Learning a new language is no easy feat. While a language instructor is irreplaceable, language learning apps have come to revolutionize a lot of things and it has made language learning much easier. Compared to language learning websites, apps offer a more interactive experience to learn a new language.

The following language learning apps are the top recommended apps for your language learning needs:

1. Duolingo

    Duolingo is a very successful app that merged gamification and language learning. According to Expanded Ramblings, the app now counts with 300 million users.

    Duolingo offers a unique concept, an easy-to-use app and is a great app to accompany your language acquisition journey. The courses are created by native speakers, so this is not data or algorithm-based.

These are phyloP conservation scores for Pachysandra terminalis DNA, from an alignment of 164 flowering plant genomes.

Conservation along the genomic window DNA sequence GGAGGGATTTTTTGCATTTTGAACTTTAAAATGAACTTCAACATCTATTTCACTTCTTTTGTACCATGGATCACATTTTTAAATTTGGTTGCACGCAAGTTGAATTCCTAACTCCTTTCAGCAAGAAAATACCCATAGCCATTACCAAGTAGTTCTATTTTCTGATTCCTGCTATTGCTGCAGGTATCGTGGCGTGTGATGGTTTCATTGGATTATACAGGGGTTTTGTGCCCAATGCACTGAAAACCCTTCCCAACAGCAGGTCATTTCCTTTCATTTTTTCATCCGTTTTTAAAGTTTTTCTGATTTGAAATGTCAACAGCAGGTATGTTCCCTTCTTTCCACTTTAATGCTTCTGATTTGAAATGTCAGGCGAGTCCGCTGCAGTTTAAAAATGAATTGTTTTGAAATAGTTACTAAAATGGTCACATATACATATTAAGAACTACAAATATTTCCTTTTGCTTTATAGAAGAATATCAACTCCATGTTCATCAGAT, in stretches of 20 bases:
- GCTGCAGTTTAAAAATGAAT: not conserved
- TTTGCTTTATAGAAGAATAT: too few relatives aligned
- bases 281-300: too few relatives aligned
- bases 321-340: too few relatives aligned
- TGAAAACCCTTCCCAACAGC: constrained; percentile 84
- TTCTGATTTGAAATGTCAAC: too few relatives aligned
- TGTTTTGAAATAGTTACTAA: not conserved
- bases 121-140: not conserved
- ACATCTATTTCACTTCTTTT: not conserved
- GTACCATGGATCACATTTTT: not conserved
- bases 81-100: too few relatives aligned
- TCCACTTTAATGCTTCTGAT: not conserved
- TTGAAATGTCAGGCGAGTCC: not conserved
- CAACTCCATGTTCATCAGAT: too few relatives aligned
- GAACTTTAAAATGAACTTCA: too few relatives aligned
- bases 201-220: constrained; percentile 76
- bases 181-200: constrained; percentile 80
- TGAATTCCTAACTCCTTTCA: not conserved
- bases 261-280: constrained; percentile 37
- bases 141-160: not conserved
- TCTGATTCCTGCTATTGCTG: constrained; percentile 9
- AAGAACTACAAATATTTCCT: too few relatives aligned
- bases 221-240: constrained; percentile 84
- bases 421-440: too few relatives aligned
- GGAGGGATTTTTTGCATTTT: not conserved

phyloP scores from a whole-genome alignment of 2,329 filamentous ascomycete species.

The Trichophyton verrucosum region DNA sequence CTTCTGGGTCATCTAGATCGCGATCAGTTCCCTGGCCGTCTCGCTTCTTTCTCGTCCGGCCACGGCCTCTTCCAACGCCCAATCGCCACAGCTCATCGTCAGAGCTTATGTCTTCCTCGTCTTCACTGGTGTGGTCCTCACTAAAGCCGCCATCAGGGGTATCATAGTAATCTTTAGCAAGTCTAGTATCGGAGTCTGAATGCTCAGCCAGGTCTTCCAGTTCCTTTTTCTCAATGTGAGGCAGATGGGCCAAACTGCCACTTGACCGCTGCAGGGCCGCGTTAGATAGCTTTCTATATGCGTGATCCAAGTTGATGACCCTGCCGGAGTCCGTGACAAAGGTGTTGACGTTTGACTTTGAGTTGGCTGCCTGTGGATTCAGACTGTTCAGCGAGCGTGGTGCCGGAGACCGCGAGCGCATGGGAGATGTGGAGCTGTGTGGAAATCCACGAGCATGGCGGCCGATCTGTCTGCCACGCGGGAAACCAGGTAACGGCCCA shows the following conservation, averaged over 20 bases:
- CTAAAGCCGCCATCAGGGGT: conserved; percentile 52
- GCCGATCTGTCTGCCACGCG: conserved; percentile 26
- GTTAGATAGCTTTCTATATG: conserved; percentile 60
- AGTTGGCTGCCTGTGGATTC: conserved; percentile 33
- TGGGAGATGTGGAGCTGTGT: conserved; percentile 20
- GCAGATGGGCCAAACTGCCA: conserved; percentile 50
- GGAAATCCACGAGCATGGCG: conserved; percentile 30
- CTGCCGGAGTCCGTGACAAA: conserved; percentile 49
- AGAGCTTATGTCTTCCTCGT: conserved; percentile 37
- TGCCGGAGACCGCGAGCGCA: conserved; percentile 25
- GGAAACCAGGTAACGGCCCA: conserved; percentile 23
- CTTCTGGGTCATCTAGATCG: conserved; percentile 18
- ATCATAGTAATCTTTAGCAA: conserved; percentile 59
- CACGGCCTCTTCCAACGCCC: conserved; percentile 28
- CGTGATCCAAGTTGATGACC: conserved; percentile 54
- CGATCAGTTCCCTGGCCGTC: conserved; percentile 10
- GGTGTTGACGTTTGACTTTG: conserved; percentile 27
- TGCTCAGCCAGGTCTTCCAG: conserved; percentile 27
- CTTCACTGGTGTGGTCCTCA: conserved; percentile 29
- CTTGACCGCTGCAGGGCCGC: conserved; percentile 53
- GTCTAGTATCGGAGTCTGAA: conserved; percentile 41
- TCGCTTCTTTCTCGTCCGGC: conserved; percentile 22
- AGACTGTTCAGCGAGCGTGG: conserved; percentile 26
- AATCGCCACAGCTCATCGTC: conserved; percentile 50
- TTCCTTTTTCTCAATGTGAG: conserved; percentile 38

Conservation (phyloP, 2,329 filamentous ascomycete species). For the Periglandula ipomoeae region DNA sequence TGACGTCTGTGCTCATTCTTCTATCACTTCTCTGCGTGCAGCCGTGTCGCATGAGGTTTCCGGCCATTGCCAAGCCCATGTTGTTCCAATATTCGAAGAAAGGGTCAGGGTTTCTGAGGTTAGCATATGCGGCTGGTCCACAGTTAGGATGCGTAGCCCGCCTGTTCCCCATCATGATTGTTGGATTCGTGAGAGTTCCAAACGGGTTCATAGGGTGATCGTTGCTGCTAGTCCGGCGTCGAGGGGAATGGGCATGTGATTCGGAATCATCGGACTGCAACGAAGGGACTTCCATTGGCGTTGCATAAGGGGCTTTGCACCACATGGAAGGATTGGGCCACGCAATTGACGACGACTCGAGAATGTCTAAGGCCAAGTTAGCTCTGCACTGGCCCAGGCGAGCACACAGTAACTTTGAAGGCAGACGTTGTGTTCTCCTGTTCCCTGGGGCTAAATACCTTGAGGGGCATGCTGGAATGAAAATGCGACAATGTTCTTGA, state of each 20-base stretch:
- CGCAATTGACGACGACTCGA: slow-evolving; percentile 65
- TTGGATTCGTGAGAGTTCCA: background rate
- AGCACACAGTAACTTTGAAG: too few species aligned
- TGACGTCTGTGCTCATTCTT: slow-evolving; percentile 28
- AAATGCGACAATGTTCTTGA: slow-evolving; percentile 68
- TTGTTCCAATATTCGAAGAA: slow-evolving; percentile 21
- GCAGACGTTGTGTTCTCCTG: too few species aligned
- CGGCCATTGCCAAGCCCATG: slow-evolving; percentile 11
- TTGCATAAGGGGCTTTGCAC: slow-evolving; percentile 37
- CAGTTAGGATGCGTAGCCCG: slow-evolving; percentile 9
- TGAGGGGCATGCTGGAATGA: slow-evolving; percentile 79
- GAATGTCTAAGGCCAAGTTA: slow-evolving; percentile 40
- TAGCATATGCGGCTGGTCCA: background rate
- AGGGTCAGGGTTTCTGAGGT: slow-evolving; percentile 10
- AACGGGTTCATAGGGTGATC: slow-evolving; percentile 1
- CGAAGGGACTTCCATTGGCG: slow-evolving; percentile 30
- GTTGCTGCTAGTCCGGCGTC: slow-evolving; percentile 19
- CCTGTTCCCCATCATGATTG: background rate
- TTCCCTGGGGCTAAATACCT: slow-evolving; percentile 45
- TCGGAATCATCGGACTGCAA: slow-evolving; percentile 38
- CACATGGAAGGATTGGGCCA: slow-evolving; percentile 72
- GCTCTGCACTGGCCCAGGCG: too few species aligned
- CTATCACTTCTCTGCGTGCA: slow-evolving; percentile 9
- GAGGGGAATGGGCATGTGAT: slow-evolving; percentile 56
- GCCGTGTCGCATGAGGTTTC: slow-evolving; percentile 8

The app is free and has the upgrade options with Duolingo Plus for $9.99, which are add free lessons. The mobile app offers 25 languages and is popular for English-speaking learners learning other languages.

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    Download the app

    2. HelloTalk

      HelloTalk aims to facilitate speaking practice and eliminate the stresses of a real-time and life conversation. The app allows users to connect to native speakers and has a WhatsApp like chat that imitates its interface.

      There is a perk to this app. The same native speakers available also want to make an even exchange and learn your target language, so engagement is the name of the game.

      What’s more, the app has integrated translation function that bypasses the difficulties of sending a message with a missing word and instead fills in the gap.

      Download the app

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      3. Mindsnacks

        Remember that Duolingo has integrated gamification in language learning? Well, Mindsnacks takes the concept to another level. There is an extensive list of languages available within the app comes with eight to nine games designed to learn grammar, vocabulary listening.